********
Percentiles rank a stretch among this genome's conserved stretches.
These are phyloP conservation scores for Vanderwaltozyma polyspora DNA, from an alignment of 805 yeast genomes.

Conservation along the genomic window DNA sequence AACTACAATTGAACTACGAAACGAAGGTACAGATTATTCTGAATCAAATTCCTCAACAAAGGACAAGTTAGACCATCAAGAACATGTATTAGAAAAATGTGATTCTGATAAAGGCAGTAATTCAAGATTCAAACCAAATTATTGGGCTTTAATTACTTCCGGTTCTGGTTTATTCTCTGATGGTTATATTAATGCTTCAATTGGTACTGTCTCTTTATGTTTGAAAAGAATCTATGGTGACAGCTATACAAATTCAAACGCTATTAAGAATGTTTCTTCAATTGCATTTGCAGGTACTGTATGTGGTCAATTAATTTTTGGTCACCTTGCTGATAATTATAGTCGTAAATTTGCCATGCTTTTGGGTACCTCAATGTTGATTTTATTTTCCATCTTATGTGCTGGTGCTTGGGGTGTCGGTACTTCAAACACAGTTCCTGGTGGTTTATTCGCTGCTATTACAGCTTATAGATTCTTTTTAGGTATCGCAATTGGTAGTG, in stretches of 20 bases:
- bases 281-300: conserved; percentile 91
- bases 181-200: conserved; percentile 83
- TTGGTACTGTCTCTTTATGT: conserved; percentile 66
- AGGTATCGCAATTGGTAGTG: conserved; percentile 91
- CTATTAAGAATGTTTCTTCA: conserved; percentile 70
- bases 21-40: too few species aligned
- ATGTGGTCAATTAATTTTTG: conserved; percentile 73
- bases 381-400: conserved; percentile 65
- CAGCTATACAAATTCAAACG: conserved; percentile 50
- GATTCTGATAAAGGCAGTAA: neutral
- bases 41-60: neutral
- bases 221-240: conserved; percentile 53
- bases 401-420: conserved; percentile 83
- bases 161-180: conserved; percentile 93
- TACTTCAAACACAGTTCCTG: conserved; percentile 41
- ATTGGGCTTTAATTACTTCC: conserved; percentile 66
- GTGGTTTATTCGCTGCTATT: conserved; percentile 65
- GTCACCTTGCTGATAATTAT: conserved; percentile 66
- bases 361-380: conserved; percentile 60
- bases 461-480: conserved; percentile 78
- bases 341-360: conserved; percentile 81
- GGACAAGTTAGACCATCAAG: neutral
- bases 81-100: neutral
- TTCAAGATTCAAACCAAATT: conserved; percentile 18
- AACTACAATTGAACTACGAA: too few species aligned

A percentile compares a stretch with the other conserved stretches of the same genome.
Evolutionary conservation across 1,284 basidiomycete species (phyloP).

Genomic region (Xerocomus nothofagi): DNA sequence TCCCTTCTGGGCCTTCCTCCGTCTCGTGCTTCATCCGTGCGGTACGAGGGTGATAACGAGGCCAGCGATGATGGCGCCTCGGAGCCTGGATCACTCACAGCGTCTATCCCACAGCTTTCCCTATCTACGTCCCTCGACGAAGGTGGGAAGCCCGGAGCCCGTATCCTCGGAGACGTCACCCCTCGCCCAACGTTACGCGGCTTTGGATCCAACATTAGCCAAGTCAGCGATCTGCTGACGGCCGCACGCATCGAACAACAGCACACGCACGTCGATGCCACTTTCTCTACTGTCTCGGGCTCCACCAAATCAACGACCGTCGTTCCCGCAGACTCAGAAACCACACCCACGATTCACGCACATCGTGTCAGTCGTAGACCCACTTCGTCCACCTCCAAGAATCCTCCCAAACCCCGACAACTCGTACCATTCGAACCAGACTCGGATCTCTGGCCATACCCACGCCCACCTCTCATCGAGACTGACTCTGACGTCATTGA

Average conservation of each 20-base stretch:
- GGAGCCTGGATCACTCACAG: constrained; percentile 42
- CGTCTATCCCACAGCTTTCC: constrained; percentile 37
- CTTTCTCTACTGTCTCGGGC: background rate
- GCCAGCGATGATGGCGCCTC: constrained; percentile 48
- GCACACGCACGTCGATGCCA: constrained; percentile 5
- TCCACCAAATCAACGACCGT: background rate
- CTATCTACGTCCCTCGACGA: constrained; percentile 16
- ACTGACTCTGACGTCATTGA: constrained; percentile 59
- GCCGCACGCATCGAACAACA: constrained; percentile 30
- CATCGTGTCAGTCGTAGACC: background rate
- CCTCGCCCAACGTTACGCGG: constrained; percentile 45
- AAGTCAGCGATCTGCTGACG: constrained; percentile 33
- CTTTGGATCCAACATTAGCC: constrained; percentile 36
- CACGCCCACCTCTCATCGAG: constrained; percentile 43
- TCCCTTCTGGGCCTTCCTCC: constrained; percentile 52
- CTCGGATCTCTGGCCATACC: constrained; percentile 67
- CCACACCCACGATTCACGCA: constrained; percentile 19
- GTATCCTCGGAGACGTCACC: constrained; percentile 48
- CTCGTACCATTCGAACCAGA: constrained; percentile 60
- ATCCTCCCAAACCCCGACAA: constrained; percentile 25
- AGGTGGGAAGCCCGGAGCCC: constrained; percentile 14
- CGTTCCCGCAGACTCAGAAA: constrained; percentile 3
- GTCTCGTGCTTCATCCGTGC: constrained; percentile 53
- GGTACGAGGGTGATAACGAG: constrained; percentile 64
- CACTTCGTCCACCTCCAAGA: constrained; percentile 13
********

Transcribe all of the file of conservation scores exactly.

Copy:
Percentiles rank a stretch among this genome's conserved stretches.
These are phyloP conservation scores for Vanderwaltozyma polyspora DNA, from an alignment of 805 yeast genomes.

Conservation along the genomic window DNA sequence AACTACAATTGAACTACGAAACGAAGGTACAGATTATTCTGAATCAAATTCCTCAACAAAGGACAAGTTAGACCATCAAGAACATGTATTAGAAAAATGTGATTCTGATAAAGGCAGTAATTCAAGATTCAAACCAAATTATTGGGCTTTAATTACTTCCGGTTCTGGTTTATTCTCTGATGGTTATATTAATGCTTCAATTGGTACTGTCTCTTTATGTTTGAAAAGAATCTATGGTGACAGCTATACAAATTCAAACGCTATTAAGAATGTTTCTTCAATTGCATTTGCAGGTACTGTATGTGGTCAATTAATTTTTGGTCACCTTGCTGATAATTATAGTCGTAAATTTGCCATGCTTTTGGGTACCTCAATGTTGATTTTATTTTCCATCTTATGTGCTGGTGCTTGGGGTGTCGGTACTTCAAACACAGTTCCTGGTGGTTTATTCGCTGCTATTACAGCTTATAGATTCTTTTTAGGTATCGCAATTGGTAGTG, in stretches of 20 bases:
- bases 281-300: conserved; percentile 91
- bases 181-200: conserved; percentile 83
- TTGGTACTGTCTCTTTATGT: conserved; percentile 66
- AGGTATCGCAATTGGTAGTG: conserved; percentile 91
- CTATTAAGAATGTTTCTTCA: conserved; percentile 70
- bases 21-40: too few species aligned
- ATGTGGTCAATTAATTTTTG: conserved; percentile 73
- bases 381-400: conserved; percentile 65
- CAGCTATACAAATTCAAACG: conserved; percentile 50
- GATTCTGATAAAGGCAGTAA: neutral
- bases 41-60: neutral
- bases 221-240: conserved; percentile 53
- bases 401-420: conserved; percentile 83
- bases 161-180: conserved; percentile 93
- TACTTCAAACACAGTTCCTG: conserved; percentile 41
- ATTGGGCTTTAATTACTTCC: conserved; percentile 66
- GTGGTTTATTCGCTGCTATT: conserved; percentile 65
- GTCACCTTGCTGATAATTAT: conserved; percentile 66
- bases 361-380: conserved; percentile 60
- bases 461-480: conserved; percentile 78
- bases 341-360: conserved; percentile 81
- GGACAAGTTAGACCATCAAG: neutral
- bases 81-100: neutral
- TTCAAGATTCAAACCAAATT: conserved; percentile 18
- AACTACAATTGAACTACGAA: too few species aligned

A percentile compares a stretch with the other conserved stretches of the same genome.
Evolutionary conservation across 1,284 basidiomycete species (phyloP).

Genomic region (Xerocomus nothofagi): DNA sequence TCCCTTCTGGGCCTTCCTCCGTCTCGTGCTTCATCCGTGCGGTACGAGGGTGATAACGAGGCCAGCGATGATGGCGCCTCGGAGCCTGGATCACTCACAGCGTCTATCCCACAGCTTTCCCTATCTACGTCCCTCGACGAAGGTGGGAAGCCCGGAGCCCGTATCCTCGGAGACGTCACCCCTCGCCCAACGTTACGCGGCTTTGGATCCAACATTAGCCAAGTCAGCGATCTGCTGACGGCCGCACGCATCGAACAACAGCACACGCACGTCGATGCCACTTTCTCTACTGTCTCGGGCTCCACCAAATCAACGACCGTCGTTCCCGCAGACTCAGAAACCACACCCACGATTCACGCACATCGTGTCAGTCGTAGACCCACTTCGTCCACCTCCAAGAATCCTCCCAAACCCCGACAACTCGTACCATTCGAACCAGACTCGGATCTCTGGCCATACCCACGCCCACCTCTCATCGAGACTGACTCTGACGTCATTGA

Average conservation of each 20-base stretch:
- GGAGCCTGGATCACTCACAG: constrained; percentile 42
- CGTCTATCCCACAGCTTTCC: constrained; percentile 37
- CTTTCTCTACTGTCTCGGGC: background rate
- GCCAGCGATGATGGCGCCTC: constrained; percentile 48
- GCACACGCACGTCGATGCCA: constrained; percentile 5
- TCCACCAAATCAACGACCGT: background rate
- CTATCTACGTCCCTCGACGA: constrained; percentile 16
- ACTGACTCTGACGTCATTGA: constrained; percentile 59
- GCCGCACGCATCGAACAACA: constrained; percentile 30
- CATCGTGTCAGTCGTAGACC: background rate
- CCTCGCCCAACGTTACGCGG: constrained; percentile 45
- AAGTCAGCGATCTGCTGACG: constrained; percentile 33
- CTTTGGATCCAACATTAGCC: constrained; percentile 36
- CACGCCCACCTCTCATCGAG: constrained; percentile 43
- TCCCTTCTGGGCCTTCCTCC: constrained; percentile 52
- CTCGGATCTCTGGCCATACC: constrained; percentile 67
- CCACACCCACGATTCACGCA: constrained; percentile 19
- GTATCCTCGGAGACGTCACC: constrained; percentile 48
- CTCGTACCATTCGAACCAGA: constrained; percentile 60
- ATCCTCCCAAACCCCGACAA: constrained; percentile 25
- AGGTGGGAAGCCCGGAGCCC: constrained; percentile 14
- CGTTCCCGCAGACTCAGAAA: constrained; percentile 3
- GTCTCGTGCTTCATCCGTGC: constrained; percentile 53
- GGTACGAGGGTGATAACGAG: constrained; percentile 64
- CACTTCGTCCACCTCCAAGA: constrained; percentile 13